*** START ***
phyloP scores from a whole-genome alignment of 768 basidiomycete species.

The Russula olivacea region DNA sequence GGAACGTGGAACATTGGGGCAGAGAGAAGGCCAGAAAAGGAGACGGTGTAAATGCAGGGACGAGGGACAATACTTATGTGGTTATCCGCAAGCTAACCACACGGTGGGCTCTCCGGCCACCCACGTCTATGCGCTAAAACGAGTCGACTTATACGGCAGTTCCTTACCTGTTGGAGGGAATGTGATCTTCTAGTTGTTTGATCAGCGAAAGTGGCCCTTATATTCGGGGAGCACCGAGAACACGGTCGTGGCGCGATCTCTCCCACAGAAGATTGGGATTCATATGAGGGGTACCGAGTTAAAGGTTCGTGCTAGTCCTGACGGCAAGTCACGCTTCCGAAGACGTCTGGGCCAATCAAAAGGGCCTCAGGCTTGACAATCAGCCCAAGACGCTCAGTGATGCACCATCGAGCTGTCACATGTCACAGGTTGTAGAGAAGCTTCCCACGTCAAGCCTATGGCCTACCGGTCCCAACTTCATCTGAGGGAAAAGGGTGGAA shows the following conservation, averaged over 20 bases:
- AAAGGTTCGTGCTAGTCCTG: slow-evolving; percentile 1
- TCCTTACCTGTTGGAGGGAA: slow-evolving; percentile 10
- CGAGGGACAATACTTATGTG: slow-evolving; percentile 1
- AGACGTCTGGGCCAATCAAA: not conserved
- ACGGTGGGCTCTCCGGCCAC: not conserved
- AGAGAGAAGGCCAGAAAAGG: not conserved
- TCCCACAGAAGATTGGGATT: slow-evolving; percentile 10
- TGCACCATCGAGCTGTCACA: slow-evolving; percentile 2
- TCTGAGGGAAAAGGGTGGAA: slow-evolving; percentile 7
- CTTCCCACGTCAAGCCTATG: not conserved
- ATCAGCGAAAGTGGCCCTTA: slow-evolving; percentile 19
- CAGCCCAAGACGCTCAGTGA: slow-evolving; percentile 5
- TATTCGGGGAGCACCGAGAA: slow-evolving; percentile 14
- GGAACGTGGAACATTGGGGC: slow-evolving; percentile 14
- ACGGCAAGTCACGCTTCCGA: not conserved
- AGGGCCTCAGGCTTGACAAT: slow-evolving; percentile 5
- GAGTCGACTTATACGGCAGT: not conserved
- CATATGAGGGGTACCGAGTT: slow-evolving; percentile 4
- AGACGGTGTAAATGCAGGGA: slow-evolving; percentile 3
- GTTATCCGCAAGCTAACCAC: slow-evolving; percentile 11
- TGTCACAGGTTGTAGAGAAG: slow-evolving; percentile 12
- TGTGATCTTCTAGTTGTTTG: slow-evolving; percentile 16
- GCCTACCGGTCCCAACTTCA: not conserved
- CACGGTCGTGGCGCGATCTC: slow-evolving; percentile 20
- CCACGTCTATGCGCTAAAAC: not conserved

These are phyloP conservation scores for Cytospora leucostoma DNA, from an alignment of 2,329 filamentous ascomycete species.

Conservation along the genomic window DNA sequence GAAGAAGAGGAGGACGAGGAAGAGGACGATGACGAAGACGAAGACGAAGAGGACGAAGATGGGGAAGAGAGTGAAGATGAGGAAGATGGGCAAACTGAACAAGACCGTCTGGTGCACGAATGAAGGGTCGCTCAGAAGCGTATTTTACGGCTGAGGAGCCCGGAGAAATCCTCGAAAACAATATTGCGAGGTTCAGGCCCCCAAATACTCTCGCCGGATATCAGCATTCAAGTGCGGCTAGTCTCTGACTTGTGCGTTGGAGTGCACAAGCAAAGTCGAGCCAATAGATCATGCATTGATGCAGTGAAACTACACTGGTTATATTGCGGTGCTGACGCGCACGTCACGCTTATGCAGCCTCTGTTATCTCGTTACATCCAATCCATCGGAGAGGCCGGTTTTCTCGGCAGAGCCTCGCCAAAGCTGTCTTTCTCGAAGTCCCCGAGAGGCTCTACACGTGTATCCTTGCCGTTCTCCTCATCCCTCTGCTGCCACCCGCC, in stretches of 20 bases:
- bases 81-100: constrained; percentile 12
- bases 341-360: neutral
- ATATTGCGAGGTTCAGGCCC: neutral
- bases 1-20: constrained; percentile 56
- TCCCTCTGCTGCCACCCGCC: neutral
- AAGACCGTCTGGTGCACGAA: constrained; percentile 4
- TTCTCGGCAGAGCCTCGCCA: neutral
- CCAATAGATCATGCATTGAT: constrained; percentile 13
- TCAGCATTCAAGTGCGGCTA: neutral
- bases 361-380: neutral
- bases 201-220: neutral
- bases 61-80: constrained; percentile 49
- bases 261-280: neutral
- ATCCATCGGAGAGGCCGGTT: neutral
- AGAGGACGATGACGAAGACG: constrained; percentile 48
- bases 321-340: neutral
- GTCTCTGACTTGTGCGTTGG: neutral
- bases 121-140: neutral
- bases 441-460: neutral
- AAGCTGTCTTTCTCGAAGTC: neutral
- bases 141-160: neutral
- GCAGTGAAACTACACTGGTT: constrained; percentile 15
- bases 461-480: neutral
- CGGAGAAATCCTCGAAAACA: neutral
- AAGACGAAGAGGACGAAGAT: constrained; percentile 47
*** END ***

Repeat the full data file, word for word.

phyloP scores from a whole-genome alignment of 768 basidiomycete species.

The Russula olivacea region DNA sequence GGAACGTGGAACATTGGGGCAGAGAGAAGGCCAGAAAAGGAGACGGTGTAAATGCAGGGACGAGGGACAATACTTATGTGGTTATCCGCAAGCTAACCACACGGTGGGCTCTCCGGCCACCCACGTCTATGCGCTAAAACGAGTCGACTTATACGGCAGTTCCTTACCTGTTGGAGGGAATGTGATCTTCTAGTTGTTTGATCAGCGAAAGTGGCCCTTATATTCGGGGAGCACCGAGAACACGGTCGTGGCGCGATCTCTCCCACAGAAGATTGGGATTCATATGAGGGGTACCGAGTTAAAGGTTCGTGCTAGTCCTGACGGCAAGTCACGCTTCCGAAGACGTCTGGGCCAATCAAAAGGGCCTCAGGCTTGACAATCAGCCCAAGACGCTCAGTGATGCACCATCGAGCTGTCACATGTCACAGGTTGTAGAGAAGCTTCCCACGTCAAGCCTATGGCCTACCGGTCCCAACTTCATCTGAGGGAAAAGGGTGGAA shows the following conservation, averaged over 20 bases:
- AAAGGTTCGTGCTAGTCCTG: slow-evolving; percentile 1
- TCCTTACCTGTTGGAGGGAA: slow-evolving; percentile 10
- CGAGGGACAATACTTATGTG: slow-evolving; percentile 1
- AGACGTCTGGGCCAATCAAA: not conserved
- ACGGTGGGCTCTCCGGCCAC: not conserved
- AGAGAGAAGGCCAGAAAAGG: not conserved
- TCCCACAGAAGATTGGGATT: slow-evolving; percentile 10
- TGCACCATCGAGCTGTCACA: slow-evolving; percentile 2
- TCTGAGGGAAAAGGGTGGAA: slow-evolving; percentile 7
- CTTCCCACGTCAAGCCTATG: not conserved
- ATCAGCGAAAGTGGCCCTTA: slow-evolving; percentile 19
- CAGCCCAAGACGCTCAGTGA: slow-evolving; percentile 5
- TATTCGGGGAGCACCGAGAA: slow-evolving; percentile 14
- GGAACGTGGAACATTGGGGC: slow-evolving; percentile 14
- ACGGCAAGTCACGCTTCCGA: not conserved
- AGGGCCTCAGGCTTGACAAT: slow-evolving; percentile 5
- GAGTCGACTTATACGGCAGT: not conserved
- CATATGAGGGGTACCGAGTT: slow-evolving; percentile 4
- AGACGGTGTAAATGCAGGGA: slow-evolving; percentile 3
- GTTATCCGCAAGCTAACCAC: slow-evolving; percentile 11
- TGTCACAGGTTGTAGAGAAG: slow-evolving; percentile 12
- TGTGATCTTCTAGTTGTTTG: slow-evolving; percentile 16
- GCCTACCGGTCCCAACTTCA: not conserved
- CACGGTCGTGGCGCGATCTC: slow-evolving; percentile 20
- CCACGTCTATGCGCTAAAAC: not conserved

These are phyloP conservation scores for Cytospora leucostoma DNA, from an alignment of 2,329 filamentous ascomycete species.

Conservation along the genomic window DNA sequence GAAGAAGAGGAGGACGAGGAAGAGGACGATGACGAAGACGAAGACGAAGAGGACGAAGATGGGGAAGAGAGTGAAGATGAGGAAGATGGGCAAACTGAACAAGACCGTCTGGTGCACGAATGAAGGGTCGCTCAGAAGCGTATTTTACGGCTGAGGAGCCCGGAGAAATCCTCGAAAACAATATTGCGAGGTTCAGGCCCCCAAATACTCTCGCCGGATATCAGCATTCAAGTGCGGCTAGTCTCTGACTTGTGCGTTGGAGTGCACAAGCAAAGTCGAGCCAATAGATCATGCATTGATGCAGTGAAACTACACTGGTTATATTGCGGTGCTGACGCGCACGTCACGCTTATGCAGCCTCTGTTATCTCGTTACATCCAATCCATCGGAGAGGCCGGTTTTCTCGGCAGAGCCTCGCCAAAGCTGTCTTTCTCGAAGTCCCCGAGAGGCTCTACACGTGTATCCTTGCCGTTCTCCTCATCCCTCTGCTGCCACCCGCC, in stretches of 20 bases:
- bases 81-100: constrained; percentile 12
- bases 341-360: neutral
- ATATTGCGAGGTTCAGGCCC: neutral
- bases 1-20: constrained; percentile 56
- TCCCTCTGCTGCCACCCGCC: neutral
- AAGACCGTCTGGTGCACGAA: constrained; percentile 4
- TTCTCGGCAGAGCCTCGCCA: neutral
- CCAATAGATCATGCATTGAT: constrained; percentile 13
- TCAGCATTCAAGTGCGGCTA: neutral
- bases 361-380: neutral
- bases 201-220: neutral
- bases 61-80: constrained; percentile 49
- bases 261-280: neutral
- ATCCATCGGAGAGGCCGGTT: neutral
- AGAGGACGATGACGAAGACG: constrained; percentile 48
- bases 321-340: neutral
- GTCTCTGACTTGTGCGTTGG: neutral
- bases 121-140: neutral
- bases 441-460: neutral
- AAGCTGTCTTTCTCGAAGTC: neutral
- bases 141-160: neutral
- GCAGTGAAACTACACTGGTT: constrained; percentile 15
- bases 461-480: neutral
- CGGAGAAATCCTCGAAAACA: neutral
- AAGACGAAGAGGACGAAGAT: constrained; percentile 47